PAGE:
The Government’s new Green Paper on public procurement promises a lot, but is an opportunity lost

The devil is in the detail with the Government's new Green Paper on public procurement, Caroline Howe, Policy and National Programmes Manager, argues.

Caroline Howe

Procurement rules set out how government - whether at local, regional, or national level - pays for and buy products and services. For anyone that has heard of them, they probably bring a sense of dread. Seen as tightly prescriptive, they are often at the centre of challenges faced by small and local charities bidding for contracts.

 

Brexit means that we no longer need to follow EU procurement rules – the rules that all too often legal and procurement teams have fallen back on with ‘computer says no’ responses when commissioners have wanted to work more collaboratively and creatively.

 

Now, through its Transforming Public Procurement Green Paper, the Government is looking at what replaces the EU procurement rules across the UK. This is hugely significant, not only for contracting authorities like central government departments or local authorities, but also for the thousands of small and local charities caught up in commissioning and procurement processes to sustain their vital services.

An opportunity lost

For years we have heard of the challenges small and local charities face in commissioning and procurement.

 

New procurement rules should be an opportunity to introduce new rules that overcome the myriad of challenges small and local charities have faced.

 

Government has laudable aims, as mentioned in its Green Paper:

 

“to speed up and simplify our procurement processes, place value for money at their heart, and unleash opportunities for small businesses, charities and social enterprises to innovate in public service delivery”.

 

But sadly, we think the proposed new approach to procurement is an opportunity lost.

 

Concerns

Last month, Paul, our Chief Executive, gave evidence to the House of Lords Public Services Committee  and explained why we are so concerned about the new approach. The Committee has now shared these concerns with Rt Hon Michael Gove MP, Chancellor of the Duchy of Lancaster and Minister at the Cabinet Office too.

 

In trying to simplify the rules, the Government proposes bringing together lots of different rules into one.

 

The collateral damage in doing so is to assume that purchasing paper clips for Whitehall requires the same process as funding wrap-around support for someone facing homelessness in Port Talbot.

 

Or that buying missiles requires the same process as commissioning domestic abuse support for Asian women in Manchester. But these are fundamentally different things; they require fundamentally different approaches.

 

Yet again, we are seeing process topple purpose. Rather than first thinking about what we want to achieve, whether that is buying products we need for our office or ensuring local communities have the person-centred support they need from organisations set up to deliver public benefit, the process is coming first.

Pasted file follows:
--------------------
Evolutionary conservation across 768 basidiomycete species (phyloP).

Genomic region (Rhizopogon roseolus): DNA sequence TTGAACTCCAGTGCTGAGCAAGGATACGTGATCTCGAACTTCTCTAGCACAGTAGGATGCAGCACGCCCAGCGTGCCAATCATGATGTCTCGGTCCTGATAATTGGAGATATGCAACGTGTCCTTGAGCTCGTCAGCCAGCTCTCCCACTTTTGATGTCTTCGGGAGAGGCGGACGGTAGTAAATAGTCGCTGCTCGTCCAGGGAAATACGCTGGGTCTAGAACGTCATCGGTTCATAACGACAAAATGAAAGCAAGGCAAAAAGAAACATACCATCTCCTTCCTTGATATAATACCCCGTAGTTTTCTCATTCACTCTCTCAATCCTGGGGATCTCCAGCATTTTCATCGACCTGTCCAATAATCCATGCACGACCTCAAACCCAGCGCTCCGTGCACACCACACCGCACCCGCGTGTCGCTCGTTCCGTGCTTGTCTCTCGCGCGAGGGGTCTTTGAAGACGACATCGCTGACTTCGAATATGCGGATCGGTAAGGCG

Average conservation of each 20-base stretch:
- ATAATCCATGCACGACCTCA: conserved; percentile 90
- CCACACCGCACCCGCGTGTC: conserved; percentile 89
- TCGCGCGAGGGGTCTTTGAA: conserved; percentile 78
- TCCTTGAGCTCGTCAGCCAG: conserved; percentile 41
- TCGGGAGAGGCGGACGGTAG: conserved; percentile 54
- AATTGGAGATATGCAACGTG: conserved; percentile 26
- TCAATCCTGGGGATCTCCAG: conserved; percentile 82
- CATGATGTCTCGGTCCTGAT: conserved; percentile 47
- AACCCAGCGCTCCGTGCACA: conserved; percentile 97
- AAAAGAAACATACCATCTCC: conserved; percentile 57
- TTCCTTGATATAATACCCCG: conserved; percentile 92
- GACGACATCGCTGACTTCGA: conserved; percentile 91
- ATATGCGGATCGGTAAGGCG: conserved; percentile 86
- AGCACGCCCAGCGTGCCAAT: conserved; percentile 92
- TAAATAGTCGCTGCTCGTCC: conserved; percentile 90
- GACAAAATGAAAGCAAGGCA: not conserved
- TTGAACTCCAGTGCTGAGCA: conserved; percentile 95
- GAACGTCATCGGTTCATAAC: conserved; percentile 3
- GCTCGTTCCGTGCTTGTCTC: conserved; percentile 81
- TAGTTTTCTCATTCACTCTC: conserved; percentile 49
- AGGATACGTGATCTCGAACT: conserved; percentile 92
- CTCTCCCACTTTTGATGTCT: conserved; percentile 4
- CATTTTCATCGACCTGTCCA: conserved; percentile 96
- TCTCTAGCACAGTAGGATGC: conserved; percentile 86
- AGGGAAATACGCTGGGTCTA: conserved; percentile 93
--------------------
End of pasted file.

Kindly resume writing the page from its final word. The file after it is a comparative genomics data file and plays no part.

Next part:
Flexibility

The new rules aim to allow flexibility – which is good. But the problem is confidence to use that flexibility, especially where alternative approaches are not explicitly set out.

 

As leading lawyers have demonstrated, flexibility already exists under the current procurement rules () – but confidence to use it is low. Where government has explicitly encouraged use of this flexibility, like in guidance issued during the pandemic, local authorities have made use of it.

 

We’ve heard of local authorities working more collaboratively with local charities, trusting them to deliver what is needed and working in partnership, just as Locality set out in their report last year.

 

Similarly, where Government has explicitly encouraged more creative approaches like Innovation Partnerships, they have shown some fantastic results like in Keep it Local council, Oldham. (). While the Government acknowledge training is needed to build confidence in more flexible approaches, it’s unlikely this training will do enough to prompt the culture change that is needed in risk averse and over-stretched contracting authorities.

 

What does this mean for small charities?

Not only will the proposed approach fail to tackle so many of the existing challenges with procurement, it also risks making them worse.

 

Getting the new approach to procurement right is critical to ensuring people have access to the person-centred, specialist support they need - particularly for those people facing complex social issues.

 

At a time of rising needs and increasingly stretched budgets, the costs of getting this wrong are too high – whether that’s costly processes for contracting authorities which are not proportionate to the service required or the human cost when procurement approaches shut out the very services that could help people overcome the challenges they face.

 

We’re working with partners in the sector to respond to the Green Paper consultation. It may not sound exciting, but it is significant. If your charity receives money from any government body, it’s likely to impact you too. NCVO and Locality have set out some more of our thinking in their blogs.

 

If you have experiences you want to feed into our responses – whether that’s what you do or don’t want to see from a new procurement process, we’d love to hear from you. We’d also be happy to share our concerns with you in more detail to help inform your own response.

 

Join us, Children England, Clinks, Locality, NAVCA and NCVO on 25th February at 2:30 if you want to discuss this more. We’ll be setting out how we’re planning to respond to the consultation and want to hear from charities about whether our response resonates with you.

 

You can sign up online here, or get in touch at: policy@lloydsbankfoundation.org.uk

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